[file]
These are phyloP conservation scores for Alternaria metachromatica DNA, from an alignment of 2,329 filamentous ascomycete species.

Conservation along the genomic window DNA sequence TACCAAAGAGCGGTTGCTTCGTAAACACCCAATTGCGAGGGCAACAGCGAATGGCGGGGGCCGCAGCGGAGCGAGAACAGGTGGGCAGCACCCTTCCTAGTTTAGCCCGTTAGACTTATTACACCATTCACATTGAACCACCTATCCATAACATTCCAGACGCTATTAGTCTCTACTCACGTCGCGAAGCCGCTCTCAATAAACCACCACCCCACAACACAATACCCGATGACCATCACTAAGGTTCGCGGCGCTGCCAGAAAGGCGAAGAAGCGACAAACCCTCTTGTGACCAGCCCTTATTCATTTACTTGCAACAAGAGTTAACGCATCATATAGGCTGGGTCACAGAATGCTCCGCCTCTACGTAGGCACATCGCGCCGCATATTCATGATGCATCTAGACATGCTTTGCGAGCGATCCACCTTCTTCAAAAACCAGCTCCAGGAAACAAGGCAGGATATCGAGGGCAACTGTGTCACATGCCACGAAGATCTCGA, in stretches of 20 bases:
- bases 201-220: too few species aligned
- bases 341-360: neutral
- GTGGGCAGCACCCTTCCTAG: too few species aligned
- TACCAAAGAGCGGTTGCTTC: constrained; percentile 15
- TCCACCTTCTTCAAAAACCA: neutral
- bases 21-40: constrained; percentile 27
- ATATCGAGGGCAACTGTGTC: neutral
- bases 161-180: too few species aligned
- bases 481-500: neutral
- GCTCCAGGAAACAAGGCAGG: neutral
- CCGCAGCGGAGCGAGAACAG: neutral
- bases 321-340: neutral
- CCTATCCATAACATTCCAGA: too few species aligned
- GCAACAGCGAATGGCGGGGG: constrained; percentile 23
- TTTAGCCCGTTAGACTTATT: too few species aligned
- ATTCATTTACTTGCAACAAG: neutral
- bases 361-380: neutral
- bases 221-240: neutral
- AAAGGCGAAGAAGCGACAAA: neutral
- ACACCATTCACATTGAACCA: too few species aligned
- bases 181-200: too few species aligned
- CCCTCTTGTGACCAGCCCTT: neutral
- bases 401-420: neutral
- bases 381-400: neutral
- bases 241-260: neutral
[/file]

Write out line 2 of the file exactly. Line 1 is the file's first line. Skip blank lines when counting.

Conservation along the genomic window DNA sequence TACCAAAGAGCGGTTGCTTCGTAAACACCCAATTGCGAGGGCAACAGCGAATGGCGGGGGCCGCAGCGGAGCGAGAACAGGTGGGCAGCACCCTTCCTAGTTTAGCCCGTTAGACTTATTACACCATTCACATTGAACCACCTATCCATAACATTCCAGACGCTATTAGTCTCTACTCACGTCGCGAAGCCGCTCTCAATAAACCACCACCCCACAACACAATACCCGATGACCATCACTAAGGTTCGCGGCGCTGCCAGAAAGGCGAAGAAGCGACAAACCCTCTTGTGACCAGCCCTTATTCATTTACTTGCAACAAGAGTTAACGCATCATATAGGCTGGGTCACAGAATGCTCCGCCTCTACGTAGGCACATCGCGCCGCATATTCATGATGCATCTAGACATGCTTTGCGAGCGATCCACCTTCTTCAAAAACCAGCTCCAGGAAACAAGGCAGGATATCGAGGGCAACTGTGTCACATGCCACGAAGATCTCGA, in stretches of 20 bases: